Examining Carcinogens in Talc and the Best Methods for Asbestos Detection
The hearing will examine health risks related to use of talcum powders containing asbestos, and detection methods that bolster public health.
- On October 18, 2019, the Food and Drug Administration (FDA) announced that it had detected asbestos in one lot of Johnson & Johnson’s baby powder and that the company voluntarily recalled the product. FDA warned consumers to discontinue the use of bottles from the tested lot.
- FDA’s announcement resulted in Johnson & Johnson recalling nearly 33,000 bottles of baby powder in the United States. Since the recall, Johnson & Johnson has attempted to impugn the integrity of FDA’s positive test results.
- The company claims that “thousands of tests over the past forty years repeatedly confirm that our consumer talc products do not contain asbestos.” However, internal Johnson & Johnson memos from 1971 reveal the company knew its talc-based baby powder potentially contained asbestos. The senior staffer who authored the memo recommended Johnson & Johnson “upgrade” its scrutiny of talc safety.
- Industry methods for detecting asbestos in talc primarily involve two testing methods: polarized light microscopy (PLM), and the use of an analytical transmission electron microscope (ATEM). Both PLM and ATEM have been criticized for lacking proper sensitivity to detect very low levels of asbestos contamination. Laboratories with which industry and FDA contract to do asbestos detection in talc testing almost entirely rely upon these methods.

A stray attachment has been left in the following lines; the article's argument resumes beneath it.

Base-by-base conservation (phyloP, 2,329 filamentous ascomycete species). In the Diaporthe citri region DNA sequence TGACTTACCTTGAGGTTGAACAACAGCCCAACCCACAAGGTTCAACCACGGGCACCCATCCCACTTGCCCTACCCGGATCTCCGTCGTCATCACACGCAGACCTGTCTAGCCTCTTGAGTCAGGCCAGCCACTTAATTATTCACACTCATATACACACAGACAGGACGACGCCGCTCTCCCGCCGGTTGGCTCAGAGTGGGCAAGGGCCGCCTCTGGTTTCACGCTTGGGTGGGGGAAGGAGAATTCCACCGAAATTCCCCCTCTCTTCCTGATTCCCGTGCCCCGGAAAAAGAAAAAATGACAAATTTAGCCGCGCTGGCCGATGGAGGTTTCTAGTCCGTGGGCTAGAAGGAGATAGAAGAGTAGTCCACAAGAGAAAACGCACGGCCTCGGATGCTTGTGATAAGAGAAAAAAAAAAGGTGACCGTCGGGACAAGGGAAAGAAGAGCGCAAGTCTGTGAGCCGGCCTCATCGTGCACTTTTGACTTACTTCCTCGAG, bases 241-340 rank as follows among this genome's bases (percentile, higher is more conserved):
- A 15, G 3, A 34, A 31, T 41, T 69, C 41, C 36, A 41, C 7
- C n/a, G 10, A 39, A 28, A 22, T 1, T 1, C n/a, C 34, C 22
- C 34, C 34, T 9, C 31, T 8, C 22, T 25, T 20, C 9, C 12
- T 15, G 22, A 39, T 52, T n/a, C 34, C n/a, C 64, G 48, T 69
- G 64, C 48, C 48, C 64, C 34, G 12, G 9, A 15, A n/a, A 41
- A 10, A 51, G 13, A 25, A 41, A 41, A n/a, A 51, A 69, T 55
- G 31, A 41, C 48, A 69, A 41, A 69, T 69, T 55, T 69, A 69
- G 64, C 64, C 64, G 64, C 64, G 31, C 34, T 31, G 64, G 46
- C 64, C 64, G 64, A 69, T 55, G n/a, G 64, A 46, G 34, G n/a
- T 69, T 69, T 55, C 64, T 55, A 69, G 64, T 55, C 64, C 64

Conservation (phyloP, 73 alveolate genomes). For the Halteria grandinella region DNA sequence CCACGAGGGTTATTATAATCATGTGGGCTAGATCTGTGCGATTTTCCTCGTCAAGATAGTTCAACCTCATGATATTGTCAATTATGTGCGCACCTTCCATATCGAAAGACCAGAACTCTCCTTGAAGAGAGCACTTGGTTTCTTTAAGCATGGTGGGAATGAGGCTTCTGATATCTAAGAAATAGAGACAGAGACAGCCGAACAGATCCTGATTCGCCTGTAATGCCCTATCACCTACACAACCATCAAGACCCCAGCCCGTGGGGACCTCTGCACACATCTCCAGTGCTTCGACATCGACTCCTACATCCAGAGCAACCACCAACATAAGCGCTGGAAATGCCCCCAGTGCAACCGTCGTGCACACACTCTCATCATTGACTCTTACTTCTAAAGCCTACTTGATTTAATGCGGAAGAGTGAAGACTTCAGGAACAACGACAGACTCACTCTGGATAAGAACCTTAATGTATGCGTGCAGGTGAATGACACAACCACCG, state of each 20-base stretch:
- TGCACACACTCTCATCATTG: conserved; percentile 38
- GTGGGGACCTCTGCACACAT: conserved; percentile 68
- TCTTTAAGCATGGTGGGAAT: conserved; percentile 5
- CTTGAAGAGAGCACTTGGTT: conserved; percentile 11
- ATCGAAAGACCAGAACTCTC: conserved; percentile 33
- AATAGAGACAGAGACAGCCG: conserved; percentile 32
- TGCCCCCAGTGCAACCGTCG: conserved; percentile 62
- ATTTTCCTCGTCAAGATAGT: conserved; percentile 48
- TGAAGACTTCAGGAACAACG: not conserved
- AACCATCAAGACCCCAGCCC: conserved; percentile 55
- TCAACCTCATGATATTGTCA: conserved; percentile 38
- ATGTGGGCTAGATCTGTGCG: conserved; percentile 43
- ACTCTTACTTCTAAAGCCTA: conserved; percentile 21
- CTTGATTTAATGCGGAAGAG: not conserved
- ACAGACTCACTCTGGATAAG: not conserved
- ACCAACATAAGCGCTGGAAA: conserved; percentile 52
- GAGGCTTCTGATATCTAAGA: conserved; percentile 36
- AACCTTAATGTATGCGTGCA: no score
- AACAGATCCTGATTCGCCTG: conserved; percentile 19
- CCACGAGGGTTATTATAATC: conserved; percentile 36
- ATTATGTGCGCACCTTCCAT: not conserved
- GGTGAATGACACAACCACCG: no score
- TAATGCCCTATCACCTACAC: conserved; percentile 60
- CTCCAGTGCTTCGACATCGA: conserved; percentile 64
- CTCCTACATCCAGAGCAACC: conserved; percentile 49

- Since the 1960s, scientists have identified a link between ovarian cancer and the use of powders containing talc. The International Agency for Research on Cancer (IARC) reports that talc-containing asbestos is carcinogenic to humans and can cause mesothelioma. IARC also concludes that use of talc-containing baby powder in the perineal (genital) region could be carcinogenic to humans.
- The FDA, the World Health Organization, and numerous other public health organizations do not recognize any safe or acceptable amount of asbestos in talc.
Mr. Alex Gorsky
Chief Executive Officer, Johnson & Johnson
Dr. William Longo
Scientist, Materials Analytical Services, LLC
Dr. Professor Rod Metcalf
Geologist, University of Nevada-Las Vegas
Dr. Jacqueline Moline
Physician, Feinstein Institutes for Medical Research at Northwell Health
Mr. David Etheridge
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